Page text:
A Cedar-Riverside neighborhood group has expanded its presence in the community since restructuring almost a year ago.
Last December, the Cedar-Riverside Neighborhood Revitalization Program became the community’s central neighborhood group after being inactive for several months. Since then, the group has hired staff and advocated for youth programming, improved representation and other resident needs.
Bosteya Jama joined the group as its executive director in February. Before Cedar-Riverside NRP re-established, the Somali community lacked representation in other community organizations based in Cedar-Riverside.
“There's always a challenge of how much you know the community that you're working with and how much can you give back,” Jama said.
Three members of the Somali Mothers of MN currently sit on the board.
Ariah Fine, a neighborhood support specialist at the city of Minneapolis who has worked with the group, said the board’s diversity helps the group focus on issues that are important to the community.
“It is always encouraging to me when the people serving on a neighborhood organization board are those that are sort of sometimes historically underrepresented, but then also those most directly impacted by issues facing the neighborhood,” Fine said.
The organization hired Dave Alderson in April as its co-executive director. Alderson had worked with the NRP group for three years before it restructured.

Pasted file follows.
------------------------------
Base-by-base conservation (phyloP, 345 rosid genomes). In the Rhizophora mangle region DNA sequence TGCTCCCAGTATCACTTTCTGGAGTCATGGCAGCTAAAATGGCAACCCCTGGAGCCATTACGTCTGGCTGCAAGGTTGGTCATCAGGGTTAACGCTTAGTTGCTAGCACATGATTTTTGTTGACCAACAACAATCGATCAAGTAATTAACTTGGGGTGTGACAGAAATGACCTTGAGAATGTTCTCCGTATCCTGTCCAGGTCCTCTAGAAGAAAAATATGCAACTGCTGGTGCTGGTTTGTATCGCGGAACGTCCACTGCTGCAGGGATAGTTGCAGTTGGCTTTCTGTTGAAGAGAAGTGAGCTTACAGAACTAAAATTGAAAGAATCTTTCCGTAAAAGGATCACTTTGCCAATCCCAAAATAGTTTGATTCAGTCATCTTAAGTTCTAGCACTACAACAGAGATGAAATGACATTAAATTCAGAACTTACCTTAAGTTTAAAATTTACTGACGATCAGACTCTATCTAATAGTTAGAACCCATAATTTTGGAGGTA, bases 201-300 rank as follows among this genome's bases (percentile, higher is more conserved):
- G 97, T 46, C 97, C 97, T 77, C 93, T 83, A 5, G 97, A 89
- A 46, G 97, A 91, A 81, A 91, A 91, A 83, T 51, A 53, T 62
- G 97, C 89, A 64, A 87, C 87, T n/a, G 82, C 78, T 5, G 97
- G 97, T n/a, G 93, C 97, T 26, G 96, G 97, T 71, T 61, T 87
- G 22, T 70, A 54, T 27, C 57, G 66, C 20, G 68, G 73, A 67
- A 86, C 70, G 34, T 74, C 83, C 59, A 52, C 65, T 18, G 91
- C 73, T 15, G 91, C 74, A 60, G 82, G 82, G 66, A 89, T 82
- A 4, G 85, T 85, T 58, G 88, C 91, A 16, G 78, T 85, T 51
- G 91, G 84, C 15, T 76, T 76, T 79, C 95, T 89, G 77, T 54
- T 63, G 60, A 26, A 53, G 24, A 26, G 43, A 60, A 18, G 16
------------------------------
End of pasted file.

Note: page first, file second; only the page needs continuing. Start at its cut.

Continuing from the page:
Prior to restructuring, the Cedar-Riverside NRP and the now-closed West Bank Community Coalition served the neighborhood. Having two neighborhood organizations led to competition for city funds and confusion among residents, Alderson said.
Jama and Alderson have focused on strengthening relationships with other neighborhood stakeholders, including the Cedar-Riverside Opportunity Center and the Brian Coyle Center.
“I think the relationship [with the Brian Coyle Center] is as good as it’s ever been if not better due to outreach from them to us and from us to them,” Alderson said.
Cedar-Riverside NRP recently collaborated with the Brian Coyle Center and Somali Mothers of MN to hold weekly programing for Somali children with autism. Other projects have included educational events about opioid use and addiction and work to re-establish weekly meetings with youth in the community.
The group has also worked to represent Cedar-Riverside residents as Minneapolis City Council members work on plans for the proposed Africa Village Public Market Project in the neighborhood. Alderson said he believes the group has been largely ignored by the city but will continue to advocate for residents.
“We’re not saying we’re in favor of the mall. We’re not saying we’re not in favor of the mall. We’re saying we’re in favor of a respectful process where the citizens and other community members of Cedar-Riverside are given a seat at the table,” he said.
The group will focus its future efforts on applying for grants to supplement its program funding from the city.